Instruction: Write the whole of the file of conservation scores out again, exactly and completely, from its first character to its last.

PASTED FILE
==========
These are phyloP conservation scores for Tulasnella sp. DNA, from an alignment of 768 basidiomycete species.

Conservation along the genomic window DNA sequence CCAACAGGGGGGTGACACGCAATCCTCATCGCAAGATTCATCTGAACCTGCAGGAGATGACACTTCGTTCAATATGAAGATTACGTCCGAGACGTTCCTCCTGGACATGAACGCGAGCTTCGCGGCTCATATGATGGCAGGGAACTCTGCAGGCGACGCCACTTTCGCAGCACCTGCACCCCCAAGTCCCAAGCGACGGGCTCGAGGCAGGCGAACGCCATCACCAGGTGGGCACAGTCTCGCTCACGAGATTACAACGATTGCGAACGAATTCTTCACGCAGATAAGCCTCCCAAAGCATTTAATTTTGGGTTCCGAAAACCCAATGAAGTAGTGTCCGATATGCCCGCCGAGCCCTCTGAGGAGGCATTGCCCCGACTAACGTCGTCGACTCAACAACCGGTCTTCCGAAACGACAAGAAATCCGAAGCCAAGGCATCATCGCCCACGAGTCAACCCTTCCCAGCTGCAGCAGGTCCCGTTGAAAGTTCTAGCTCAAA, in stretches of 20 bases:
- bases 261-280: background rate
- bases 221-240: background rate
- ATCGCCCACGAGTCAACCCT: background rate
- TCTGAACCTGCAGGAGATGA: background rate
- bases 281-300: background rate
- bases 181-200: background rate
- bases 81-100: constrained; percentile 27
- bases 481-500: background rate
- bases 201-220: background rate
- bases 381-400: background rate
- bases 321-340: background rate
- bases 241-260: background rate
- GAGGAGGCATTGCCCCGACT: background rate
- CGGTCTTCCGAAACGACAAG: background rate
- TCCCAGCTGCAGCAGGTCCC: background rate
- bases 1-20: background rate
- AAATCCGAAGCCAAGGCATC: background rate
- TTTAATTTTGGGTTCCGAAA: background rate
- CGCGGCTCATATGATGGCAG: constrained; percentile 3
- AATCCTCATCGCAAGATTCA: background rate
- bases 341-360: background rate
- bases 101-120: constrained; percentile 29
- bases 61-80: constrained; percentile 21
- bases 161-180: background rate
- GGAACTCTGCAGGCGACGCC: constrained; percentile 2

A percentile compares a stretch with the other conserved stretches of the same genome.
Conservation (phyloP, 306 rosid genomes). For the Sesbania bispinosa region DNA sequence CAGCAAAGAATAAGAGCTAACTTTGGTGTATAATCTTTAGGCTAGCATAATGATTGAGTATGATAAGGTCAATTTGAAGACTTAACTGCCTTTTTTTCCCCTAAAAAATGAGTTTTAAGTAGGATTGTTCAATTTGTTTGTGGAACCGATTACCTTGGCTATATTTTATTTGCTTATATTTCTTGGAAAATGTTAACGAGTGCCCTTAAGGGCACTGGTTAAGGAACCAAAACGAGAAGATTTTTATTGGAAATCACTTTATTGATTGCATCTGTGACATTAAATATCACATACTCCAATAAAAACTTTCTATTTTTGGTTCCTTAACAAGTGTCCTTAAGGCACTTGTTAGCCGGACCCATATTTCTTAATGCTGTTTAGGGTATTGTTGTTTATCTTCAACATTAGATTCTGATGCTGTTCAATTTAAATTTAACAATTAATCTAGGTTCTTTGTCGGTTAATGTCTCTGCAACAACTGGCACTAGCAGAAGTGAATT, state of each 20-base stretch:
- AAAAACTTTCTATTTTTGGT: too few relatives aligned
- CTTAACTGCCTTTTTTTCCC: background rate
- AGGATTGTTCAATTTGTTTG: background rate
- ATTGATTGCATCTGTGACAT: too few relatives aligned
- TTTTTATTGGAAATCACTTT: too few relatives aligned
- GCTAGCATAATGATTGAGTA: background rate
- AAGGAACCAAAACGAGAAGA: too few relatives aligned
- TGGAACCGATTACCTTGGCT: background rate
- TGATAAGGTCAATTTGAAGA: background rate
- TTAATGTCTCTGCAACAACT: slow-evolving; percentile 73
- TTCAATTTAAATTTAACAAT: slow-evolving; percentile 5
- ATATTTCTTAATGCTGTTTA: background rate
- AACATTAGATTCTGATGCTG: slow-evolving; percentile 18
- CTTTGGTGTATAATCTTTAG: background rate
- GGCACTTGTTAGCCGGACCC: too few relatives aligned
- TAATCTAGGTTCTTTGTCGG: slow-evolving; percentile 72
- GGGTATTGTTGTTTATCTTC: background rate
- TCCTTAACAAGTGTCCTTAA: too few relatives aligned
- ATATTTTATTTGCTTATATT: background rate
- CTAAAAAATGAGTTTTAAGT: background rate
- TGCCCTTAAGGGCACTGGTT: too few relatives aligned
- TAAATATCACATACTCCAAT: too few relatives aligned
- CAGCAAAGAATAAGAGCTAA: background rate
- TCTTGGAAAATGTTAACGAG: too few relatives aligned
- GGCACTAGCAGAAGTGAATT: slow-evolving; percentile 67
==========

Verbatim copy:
These are phyloP conservation scores for Tulasnella sp. DNA, from an alignment of 768 basidiomycete species.

Conservation along the genomic window DNA sequence CCAACAGGGGGGTGACACGCAATCCTCATCGCAAGATTCATCTGAACCTGCAGGAGATGACACTTCGTTCAATATGAAGATTACGTCCGAGACGTTCCTCCTGGACATGAACGCGAGCTTCGCGGCTCATATGATGGCAGGGAACTCTGCAGGCGACGCCACTTTCGCAGCACCTGCACCCCCAAGTCCCAAGCGACGGGCTCGAGGCAGGCGAACGCCATCACCAGGTGGGCACAGTCTCGCTCACGAGATTACAACGATTGCGAACGAATTCTTCACGCAGATAAGCCTCCCAAAGCATTTAATTTTGGGTTCCGAAAACCCAATGAAGTAGTGTCCGATATGCCCGCCGAGCCCTCTGAGGAGGCATTGCCCCGACTAACGTCGTCGACTCAACAACCGGTCTTCCGAAACGACAAGAAATCCGAAGCCAAGGCATCATCGCCCACGAGTCAACCCTTCCCAGCTGCAGCAGGTCCCGTTGAAAGTTCTAGCTCAAA, in stretches of 20 bases:
- bases 261-280: background rate
- bases 221-240: background rate
- ATCGCCCACGAGTCAACCCT: background rate
- TCTGAACCTGCAGGAGATGA: background rate
- bases 281-300: background rate
- bases 181-200: background rate
- bases 81-100: constrained; percentile 27
- bases 481-500: background rate
- bases 201-220: background rate
- bases 381-400: background rate
- bases 321-340: background rate
- bases 241-260: background rate
- GAGGAGGCATTGCCCCGACT: background rate
- CGGTCTTCCGAAACGACAAG: background rate
- TCCCAGCTGCAGCAGGTCCC: background rate
- bases 1-20: background rate
- AAATCCGAAGCCAAGGCATC: background rate
- TTTAATTTTGGGTTCCGAAA: background rate
- CGCGGCTCATATGATGGCAG: constrained; percentile 3
- AATCCTCATCGCAAGATTCA: background rate
- bases 341-360: background rate
- bases 101-120: constrained; percentile 29
- bases 61-80: constrained; percentile 21
- bases 161-180: background rate
- GGAACTCTGCAGGCGACGCC: constrained; percentile 2

A percentile compares a stretch with the other conserved stretches of the same genome.
Conservation (phyloP, 306 rosid genomes). For the Sesbania bispinosa region DNA sequence CAGCAAAGAATAAGAGCTAACTTTGGTGTATAATCTTTAGGCTAGCATAATGATTGAGTATGATAAGGTCAATTTGAAGACTTAACTGCCTTTTTTTCCCCTAAAAAATGAGTTTTAAGTAGGATTGTTCAATTTGTTTGTGGAACCGATTACCTTGGCTATATTTTATTTGCTTATATTTCTTGGAAAATGTTAACGAGTGCCCTTAAGGGCACTGGTTAAGGAACCAAAACGAGAAGATTTTTATTGGAAATCACTTTATTGATTGCATCTGTGACATTAAATATCACATACTCCAATAAAAACTTTCTATTTTTGGTTCCTTAACAAGTGTCCTTAAGGCACTTGTTAGCCGGACCCATATTTCTTAATGCTGTTTAGGGTATTGTTGTTTATCTTCAACATTAGATTCTGATGCTGTTCAATTTAAATTTAACAATTAATCTAGGTTCTTTGTCGGTTAATGTCTCTGCAACAACTGGCACTAGCAGAAGTGAATT, state of each 20-base stretch:
- AAAAACTTTCTATTTTTGGT: too few relatives aligned
- CTTAACTGCCTTTTTTTCCC: background rate
- AGGATTGTTCAATTTGTTTG: background rate
- ATTGATTGCATCTGTGACAT: too few relatives aligned
- TTTTTATTGGAAATCACTTT: too few relatives aligned
- GCTAGCATAATGATTGAGTA: background rate
- AAGGAACCAAAACGAGAAGA: too few relatives aligned
- TGGAACCGATTACCTTGGCT: background rate
- TGATAAGGTCAATTTGAAGA: background rate
- TTAATGTCTCTGCAACAACT: slow-evolving; percentile 73
- TTCAATTTAAATTTAACAAT: slow-evolving; percentile 5
- ATATTTCTTAATGCTGTTTA: background rate
- AACATTAGATTCTGATGCTG: slow-evolving; percentile 18
- CTTTGGTGTATAATCTTTAG: background rate
- GGCACTTGTTAGCCGGACCC: too few relatives aligned
- TAATCTAGGTTCTTTGTCGG: slow-evolving; percentile 72
- GGGTATTGTTGTTTATCTTC: background rate
- TCCTTAACAAGTGTCCTTAA: too few relatives aligned
- ATATTTTATTTGCTTATATT: background rate
- CTAAAAAATGAGTTTTAAGT: background rate
- TGCCCTTAAGGGCACTGGTT: too few relatives aligned
- TAAATATCACATACTCCAAT: too few relatives aligned
- CAGCAAAGAATAAGAGCTAA: background rate
- TCTTGGAAAATGTTAACGAG: too few relatives aligned
- GGCACTAGCAGAAGTGAATT: slow-evolving; percentile 67